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UST Program - Available Local Guidance (LG) Letters

UST Program - Local Guidance (LG) 43


October 8, 1986

To: Local Agencies
We have received several questions regarding the need to report underground storage tank leaks that occur during a precision tank test.  An underground storage tank leak report need not be filed with the State Water Resources Control Board (State Board) if the leak occurs only during a precision test and less than one gallon of the hazardous substance is released.

In many cases, a tank system fails a precision test only because portions of the system are exposed to product or pressure not normally present during operating conditions.  That is to say, a release or leak only occurs during the test period, and the amount of substance lost is very small (a properly conducted precision test will detect a release of substantially less than one gallon during the test period).  General procedures under these circumstances call for excavation of the piping and top of the tank, looking for evidence of a leak, tightening pipe connections and manway covers, and retesting.  If the system proves tight during the retest, then the excavation is backfilled and the tank is placed back into operation.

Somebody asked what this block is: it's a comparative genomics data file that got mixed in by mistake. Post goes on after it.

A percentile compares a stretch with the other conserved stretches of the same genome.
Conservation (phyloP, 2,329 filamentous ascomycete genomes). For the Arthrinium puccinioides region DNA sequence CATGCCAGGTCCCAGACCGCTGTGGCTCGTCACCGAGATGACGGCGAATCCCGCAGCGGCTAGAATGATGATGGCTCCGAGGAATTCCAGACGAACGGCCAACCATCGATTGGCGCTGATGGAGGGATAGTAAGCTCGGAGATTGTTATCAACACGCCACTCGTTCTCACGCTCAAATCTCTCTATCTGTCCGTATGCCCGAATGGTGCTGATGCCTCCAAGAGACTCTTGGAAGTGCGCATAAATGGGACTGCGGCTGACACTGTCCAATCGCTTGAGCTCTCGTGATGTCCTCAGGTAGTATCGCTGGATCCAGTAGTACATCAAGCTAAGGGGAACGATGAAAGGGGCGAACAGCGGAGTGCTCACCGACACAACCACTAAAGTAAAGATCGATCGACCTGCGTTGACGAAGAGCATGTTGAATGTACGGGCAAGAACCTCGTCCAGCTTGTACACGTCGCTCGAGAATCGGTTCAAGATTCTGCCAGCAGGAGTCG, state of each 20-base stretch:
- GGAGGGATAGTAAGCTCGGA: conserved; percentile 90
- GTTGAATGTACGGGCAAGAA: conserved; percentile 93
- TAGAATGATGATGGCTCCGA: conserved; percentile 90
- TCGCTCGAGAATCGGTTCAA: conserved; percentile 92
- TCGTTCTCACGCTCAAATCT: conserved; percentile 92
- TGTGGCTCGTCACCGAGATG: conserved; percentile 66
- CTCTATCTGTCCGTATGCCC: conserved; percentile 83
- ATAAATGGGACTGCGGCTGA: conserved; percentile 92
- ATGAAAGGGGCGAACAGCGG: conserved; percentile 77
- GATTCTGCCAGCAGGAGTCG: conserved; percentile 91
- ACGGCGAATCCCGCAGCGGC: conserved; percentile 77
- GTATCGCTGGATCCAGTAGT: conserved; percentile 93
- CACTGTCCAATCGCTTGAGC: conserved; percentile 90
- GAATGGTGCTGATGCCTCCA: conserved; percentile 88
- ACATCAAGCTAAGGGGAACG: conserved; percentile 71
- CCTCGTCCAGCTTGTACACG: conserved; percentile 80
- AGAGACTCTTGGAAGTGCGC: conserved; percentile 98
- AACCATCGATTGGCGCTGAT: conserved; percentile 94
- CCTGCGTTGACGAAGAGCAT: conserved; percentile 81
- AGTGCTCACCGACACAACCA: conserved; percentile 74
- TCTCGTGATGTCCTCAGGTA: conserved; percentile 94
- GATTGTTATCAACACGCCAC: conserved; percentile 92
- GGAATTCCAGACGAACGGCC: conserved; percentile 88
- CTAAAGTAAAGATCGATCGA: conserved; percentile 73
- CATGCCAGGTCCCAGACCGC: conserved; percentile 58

Cases such as those described above do not need to be reported to the State Board.  However, this in no way affects the owner's responsibility to report the tank test results to the local agency.  If it is unclear whether the tank leaked in the past or if more than one gallon was released during the precision test, then a leak report should be filed with the State Board.

It is not the State Board's intent here to establish a minimum reportable quantity for an unauthorized release.  All releases, regardless of quantity, not associated with a failed precision test should be reported.

In summary, an underground storage tank leak report need not be filed with the State Board if a tank system falls a precision test and:

    1. The system passes upon retest; or
    2. Excavation of piping and top of tank shows no evidence of a past leak and the system passes the precision test following tightening of piping and manway covers; and
    3. Loss of substance during the test is minimal; i.e., less than one gallon.

If you have any questions, contact us.


[Original signed by:]

James W. Baetge, Chief
Division of Water Quality

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